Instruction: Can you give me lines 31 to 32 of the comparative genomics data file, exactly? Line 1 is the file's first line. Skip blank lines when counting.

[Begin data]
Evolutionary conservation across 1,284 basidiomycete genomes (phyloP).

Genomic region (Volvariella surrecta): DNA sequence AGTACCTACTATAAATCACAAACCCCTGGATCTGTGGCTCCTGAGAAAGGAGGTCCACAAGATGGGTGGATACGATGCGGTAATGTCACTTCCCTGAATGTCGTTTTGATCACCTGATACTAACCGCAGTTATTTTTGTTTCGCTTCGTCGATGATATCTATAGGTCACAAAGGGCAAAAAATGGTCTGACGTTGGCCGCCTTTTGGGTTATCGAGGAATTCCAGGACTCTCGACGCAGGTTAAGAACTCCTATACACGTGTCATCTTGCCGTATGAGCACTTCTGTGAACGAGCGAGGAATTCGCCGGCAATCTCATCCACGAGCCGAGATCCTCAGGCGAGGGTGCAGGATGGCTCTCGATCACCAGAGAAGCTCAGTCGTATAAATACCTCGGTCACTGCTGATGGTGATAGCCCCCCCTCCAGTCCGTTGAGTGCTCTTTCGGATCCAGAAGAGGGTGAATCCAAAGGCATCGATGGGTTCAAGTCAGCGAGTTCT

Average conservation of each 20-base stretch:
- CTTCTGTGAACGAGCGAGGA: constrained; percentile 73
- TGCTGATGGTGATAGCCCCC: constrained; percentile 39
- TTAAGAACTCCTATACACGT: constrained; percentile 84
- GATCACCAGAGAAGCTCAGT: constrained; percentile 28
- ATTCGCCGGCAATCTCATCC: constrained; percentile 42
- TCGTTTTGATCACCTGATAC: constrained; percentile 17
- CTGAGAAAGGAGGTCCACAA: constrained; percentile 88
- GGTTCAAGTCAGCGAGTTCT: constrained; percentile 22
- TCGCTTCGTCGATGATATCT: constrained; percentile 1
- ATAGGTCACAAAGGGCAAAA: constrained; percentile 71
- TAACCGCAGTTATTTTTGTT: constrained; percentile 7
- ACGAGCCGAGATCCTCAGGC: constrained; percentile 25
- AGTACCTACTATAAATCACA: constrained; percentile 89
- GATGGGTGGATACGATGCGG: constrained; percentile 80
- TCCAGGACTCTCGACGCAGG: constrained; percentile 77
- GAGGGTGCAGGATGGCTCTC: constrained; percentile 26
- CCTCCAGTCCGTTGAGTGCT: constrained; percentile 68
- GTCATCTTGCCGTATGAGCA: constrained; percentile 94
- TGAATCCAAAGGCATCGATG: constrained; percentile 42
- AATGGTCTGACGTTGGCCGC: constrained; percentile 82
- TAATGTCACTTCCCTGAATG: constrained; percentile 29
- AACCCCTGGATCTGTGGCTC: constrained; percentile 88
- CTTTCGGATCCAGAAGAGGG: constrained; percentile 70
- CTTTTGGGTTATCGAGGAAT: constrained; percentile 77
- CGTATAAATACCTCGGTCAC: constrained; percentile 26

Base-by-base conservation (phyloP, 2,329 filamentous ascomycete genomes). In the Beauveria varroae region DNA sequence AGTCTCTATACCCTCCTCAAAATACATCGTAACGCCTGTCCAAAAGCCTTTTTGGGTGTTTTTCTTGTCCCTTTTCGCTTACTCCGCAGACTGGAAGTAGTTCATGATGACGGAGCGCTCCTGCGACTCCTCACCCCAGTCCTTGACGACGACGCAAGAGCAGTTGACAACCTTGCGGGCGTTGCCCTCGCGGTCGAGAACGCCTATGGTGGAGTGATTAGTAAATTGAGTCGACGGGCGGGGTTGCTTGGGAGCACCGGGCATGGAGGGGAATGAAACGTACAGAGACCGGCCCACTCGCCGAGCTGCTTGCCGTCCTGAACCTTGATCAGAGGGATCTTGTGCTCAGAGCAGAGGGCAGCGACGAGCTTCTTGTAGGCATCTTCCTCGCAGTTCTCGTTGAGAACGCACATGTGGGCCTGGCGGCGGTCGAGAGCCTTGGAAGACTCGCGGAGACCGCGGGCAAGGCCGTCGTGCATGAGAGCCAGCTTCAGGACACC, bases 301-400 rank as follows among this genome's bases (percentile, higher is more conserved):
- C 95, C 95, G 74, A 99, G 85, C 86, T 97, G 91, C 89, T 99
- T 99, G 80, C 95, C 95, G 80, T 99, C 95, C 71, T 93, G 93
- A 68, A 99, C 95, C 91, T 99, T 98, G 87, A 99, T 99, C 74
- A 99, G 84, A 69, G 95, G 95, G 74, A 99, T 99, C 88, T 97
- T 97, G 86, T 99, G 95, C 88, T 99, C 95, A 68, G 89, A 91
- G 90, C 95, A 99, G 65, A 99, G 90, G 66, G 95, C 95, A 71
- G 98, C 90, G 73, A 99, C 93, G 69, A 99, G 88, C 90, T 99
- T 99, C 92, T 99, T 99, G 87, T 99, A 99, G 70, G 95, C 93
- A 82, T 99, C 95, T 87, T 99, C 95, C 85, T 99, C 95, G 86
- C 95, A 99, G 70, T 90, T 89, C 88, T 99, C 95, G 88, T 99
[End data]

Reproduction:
- T 99, G 80, C 95, C 95, G 80, T 99, C 95, C 71, T 93, G 93
- A 68, A 99, C 95, C 91, T 99, T 98, G 87, A 99, T 99, C 74